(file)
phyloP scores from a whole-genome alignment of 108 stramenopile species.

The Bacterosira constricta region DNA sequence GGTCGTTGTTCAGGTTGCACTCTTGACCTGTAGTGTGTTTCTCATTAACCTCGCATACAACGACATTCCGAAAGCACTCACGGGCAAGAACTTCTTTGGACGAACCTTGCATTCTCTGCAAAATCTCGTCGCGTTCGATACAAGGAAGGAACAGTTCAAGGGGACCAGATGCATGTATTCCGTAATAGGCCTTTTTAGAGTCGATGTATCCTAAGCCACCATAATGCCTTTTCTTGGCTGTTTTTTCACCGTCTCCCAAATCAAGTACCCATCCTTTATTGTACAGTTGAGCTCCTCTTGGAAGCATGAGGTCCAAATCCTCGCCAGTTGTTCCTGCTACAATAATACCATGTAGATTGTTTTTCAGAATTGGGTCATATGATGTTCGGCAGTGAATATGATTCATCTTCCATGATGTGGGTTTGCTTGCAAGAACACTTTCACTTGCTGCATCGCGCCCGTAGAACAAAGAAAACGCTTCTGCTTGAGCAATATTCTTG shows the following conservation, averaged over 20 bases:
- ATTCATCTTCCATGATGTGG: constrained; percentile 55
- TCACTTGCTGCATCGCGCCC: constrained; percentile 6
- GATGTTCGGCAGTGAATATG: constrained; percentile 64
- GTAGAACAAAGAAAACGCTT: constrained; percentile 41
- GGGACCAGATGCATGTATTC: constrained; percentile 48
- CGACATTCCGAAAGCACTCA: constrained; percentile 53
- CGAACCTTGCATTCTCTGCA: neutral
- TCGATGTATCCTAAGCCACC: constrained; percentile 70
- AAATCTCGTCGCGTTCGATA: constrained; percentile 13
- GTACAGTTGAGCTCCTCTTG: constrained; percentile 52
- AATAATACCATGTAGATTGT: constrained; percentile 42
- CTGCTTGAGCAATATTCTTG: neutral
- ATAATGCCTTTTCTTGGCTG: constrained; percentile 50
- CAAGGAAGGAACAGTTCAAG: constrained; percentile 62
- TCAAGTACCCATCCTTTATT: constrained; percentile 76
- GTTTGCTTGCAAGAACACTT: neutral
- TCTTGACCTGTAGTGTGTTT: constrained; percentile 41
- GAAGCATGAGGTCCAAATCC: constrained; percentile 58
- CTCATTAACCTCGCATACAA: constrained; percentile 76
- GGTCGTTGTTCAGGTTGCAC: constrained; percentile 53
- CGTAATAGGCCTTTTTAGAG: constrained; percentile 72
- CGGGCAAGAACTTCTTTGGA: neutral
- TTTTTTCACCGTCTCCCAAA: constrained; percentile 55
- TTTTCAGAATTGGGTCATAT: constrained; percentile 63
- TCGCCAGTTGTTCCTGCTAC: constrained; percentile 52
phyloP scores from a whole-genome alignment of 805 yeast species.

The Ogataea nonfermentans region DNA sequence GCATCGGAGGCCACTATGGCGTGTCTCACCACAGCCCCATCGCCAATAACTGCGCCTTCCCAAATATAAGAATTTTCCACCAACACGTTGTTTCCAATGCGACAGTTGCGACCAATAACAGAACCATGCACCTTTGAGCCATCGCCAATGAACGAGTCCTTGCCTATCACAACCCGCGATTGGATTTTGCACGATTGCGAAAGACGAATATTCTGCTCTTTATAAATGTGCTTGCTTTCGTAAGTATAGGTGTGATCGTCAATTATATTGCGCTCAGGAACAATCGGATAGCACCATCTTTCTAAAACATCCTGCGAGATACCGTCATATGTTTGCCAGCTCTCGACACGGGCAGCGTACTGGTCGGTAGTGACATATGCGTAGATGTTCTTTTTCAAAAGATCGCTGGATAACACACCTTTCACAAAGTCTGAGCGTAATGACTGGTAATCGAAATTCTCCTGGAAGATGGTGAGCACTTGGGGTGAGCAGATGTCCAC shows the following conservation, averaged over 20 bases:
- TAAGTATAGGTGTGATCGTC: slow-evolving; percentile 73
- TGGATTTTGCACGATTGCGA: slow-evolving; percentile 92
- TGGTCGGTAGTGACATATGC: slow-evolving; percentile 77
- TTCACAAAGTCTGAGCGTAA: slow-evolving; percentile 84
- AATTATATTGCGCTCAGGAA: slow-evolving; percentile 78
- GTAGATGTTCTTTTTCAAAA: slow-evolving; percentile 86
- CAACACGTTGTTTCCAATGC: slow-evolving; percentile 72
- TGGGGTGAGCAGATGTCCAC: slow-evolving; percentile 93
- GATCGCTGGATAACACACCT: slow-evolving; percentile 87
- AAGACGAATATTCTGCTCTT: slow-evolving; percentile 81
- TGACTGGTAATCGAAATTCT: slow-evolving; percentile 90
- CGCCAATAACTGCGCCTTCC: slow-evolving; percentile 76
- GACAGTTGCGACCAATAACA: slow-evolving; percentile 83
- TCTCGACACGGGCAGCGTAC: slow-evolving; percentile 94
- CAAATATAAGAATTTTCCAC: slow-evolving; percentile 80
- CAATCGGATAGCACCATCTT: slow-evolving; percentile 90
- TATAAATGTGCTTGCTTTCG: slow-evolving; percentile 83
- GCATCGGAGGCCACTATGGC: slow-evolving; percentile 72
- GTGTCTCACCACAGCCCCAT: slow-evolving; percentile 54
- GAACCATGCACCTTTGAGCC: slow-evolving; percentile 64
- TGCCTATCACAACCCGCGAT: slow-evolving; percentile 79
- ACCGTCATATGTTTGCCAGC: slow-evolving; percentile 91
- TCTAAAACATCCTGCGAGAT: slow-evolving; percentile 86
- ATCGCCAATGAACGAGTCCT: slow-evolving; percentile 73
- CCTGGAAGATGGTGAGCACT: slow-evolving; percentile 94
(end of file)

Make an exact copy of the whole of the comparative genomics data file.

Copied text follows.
phyloP scores from a whole-genome alignment of 108 stramenopile species.

The Bacterosira constricta region DNA sequence GGTCGTTGTTCAGGTTGCACTCTTGACCTGTAGTGTGTTTCTCATTAACCTCGCATACAACGACATTCCGAAAGCACTCACGGGCAAGAACTTCTTTGGACGAACCTTGCATTCTCTGCAAAATCTCGTCGCGTTCGATACAAGGAAGGAACAGTTCAAGGGGACCAGATGCATGTATTCCGTAATAGGCCTTTTTAGAGTCGATGTATCCTAAGCCACCATAATGCCTTTTCTTGGCTGTTTTTTCACCGTCTCCCAAATCAAGTACCCATCCTTTATTGTACAGTTGAGCTCCTCTTGGAAGCATGAGGTCCAAATCCTCGCCAGTTGTTCCTGCTACAATAATACCATGTAGATTGTTTTTCAGAATTGGGTCATATGATGTTCGGCAGTGAATATGATTCATCTTCCATGATGTGGGTTTGCTTGCAAGAACACTTTCACTTGCTGCATCGCGCCCGTAGAACAAAGAAAACGCTTCTGCTTGAGCAATATTCTTG shows the following conservation, averaged over 20 bases:
- ATTCATCTTCCATGATGTGG: constrained; percentile 55
- TCACTTGCTGCATCGCGCCC: constrained; percentile 6
- GATGTTCGGCAGTGAATATG: constrained; percentile 64
- GTAGAACAAAGAAAACGCTT: constrained; percentile 41
- GGGACCAGATGCATGTATTC: constrained; percentile 48
- CGACATTCCGAAAGCACTCA: constrained; percentile 53
- CGAACCTTGCATTCTCTGCA: neutral
- TCGATGTATCCTAAGCCACC: constrained; percentile 70
- AAATCTCGTCGCGTTCGATA: constrained; percentile 13
- GTACAGTTGAGCTCCTCTTG: constrained; percentile 52
- AATAATACCATGTAGATTGT: constrained; percentile 42
- CTGCTTGAGCAATATTCTTG: neutral
- ATAATGCCTTTTCTTGGCTG: constrained; percentile 50
- CAAGGAAGGAACAGTTCAAG: constrained; percentile 62
- TCAAGTACCCATCCTTTATT: constrained; percentile 76
- GTTTGCTTGCAAGAACACTT: neutral
- TCTTGACCTGTAGTGTGTTT: constrained; percentile 41
- GAAGCATGAGGTCCAAATCC: constrained; percentile 58
- CTCATTAACCTCGCATACAA: constrained; percentile 76
- GGTCGTTGTTCAGGTTGCAC: constrained; percentile 53
- CGTAATAGGCCTTTTTAGAG: constrained; percentile 72
- CGGGCAAGAACTTCTTTGGA: neutral
- TTTTTTCACCGTCTCCCAAA: constrained; percentile 55
- TTTTCAGAATTGGGTCATAT: constrained; percentile 63
- TCGCCAGTTGTTCCTGCTAC: constrained; percentile 52
phyloP scores from a whole-genome alignment of 805 yeast species.

The Ogataea nonfermentans region DNA sequence GCATCGGAGGCCACTATGGCGTGTCTCACCACAGCCCCATCGCCAATAACTGCGCCTTCCCAAATATAAGAATTTTCCACCAACACGTTGTTTCCAATGCGACAGTTGCGACCAATAACAGAACCATGCACCTTTGAGCCATCGCCAATGAACGAGTCCTTGCCTATCACAACCCGCGATTGGATTTTGCACGATTGCGAAAGACGAATATTCTGCTCTTTATAAATGTGCTTGCTTTCGTAAGTATAGGTGTGATCGTCAATTATATTGCGCTCAGGAACAATCGGATAGCACCATCTTTCTAAAACATCCTGCGAGATACCGTCATATGTTTGCCAGCTCTCGACACGGGCAGCGTACTGGTCGGTAGTGACATATGCGTAGATGTTCTTTTTCAAAAGATCGCTGGATAACACACCTTTCACAAAGTCTGAGCGTAATGACTGGTAATCGAAATTCTCCTGGAAGATGGTGAGCACTTGGGGTGAGCAGATGTCCAC shows the following conservation, averaged over 20 bases:
- TAAGTATAGGTGTGATCGTC: slow-evolving; percentile 73
- TGGATTTTGCACGATTGCGA: slow-evolving; percentile 92
- TGGTCGGTAGTGACATATGC: slow-evolving; percentile 77
- TTCACAAAGTCTGAGCGTAA: slow-evolving; percentile 84
- AATTATATTGCGCTCAGGAA: slow-evolving; percentile 78
- GTAGATGTTCTTTTTCAAAA: slow-evolving; percentile 86
- CAACACGTTGTTTCCAATGC: slow-evolving; percentile 72
- TGGGGTGAGCAGATGTCCAC: slow-evolving; percentile 93
- GATCGCTGGATAACACACCT: slow-evolving; percentile 87
- AAGACGAATATTCTGCTCTT: slow-evolving; percentile 81
- TGACTGGTAATCGAAATTCT: slow-evolving; percentile 90
- CGCCAATAACTGCGCCTTCC: slow-evolving; percentile 76
- GACAGTTGCGACCAATAACA: slow-evolving; percentile 83
- TCTCGACACGGGCAGCGTAC: slow-evolving; percentile 94
- CAAATATAAGAATTTTCCAC: slow-evolving; percentile 80
- CAATCGGATAGCACCATCTT: slow-evolving; percentile 90
- TATAAATGTGCTTGCTTTCG: slow-evolving; percentile 83
- GCATCGGAGGCCACTATGGC: slow-evolving; percentile 72
- GTGTCTCACCACAGCCCCAT: slow-evolving; percentile 54
- GAACCATGCACCTTTGAGCC: slow-evolving; percentile 64
- TGCCTATCACAACCCGCGAT: slow-evolving; percentile 79
- ACCGTCATATGTTTGCCAGC: slow-evolving; percentile 91
- TCTAAAACATCCTGCGAGAT: slow-evolving; percentile 86
- ATCGCCAATGAACGAGTCCT: slow-evolving; percentile 73
- CCTGGAAGATGGTGAGCACT: slow-evolving; percentile 94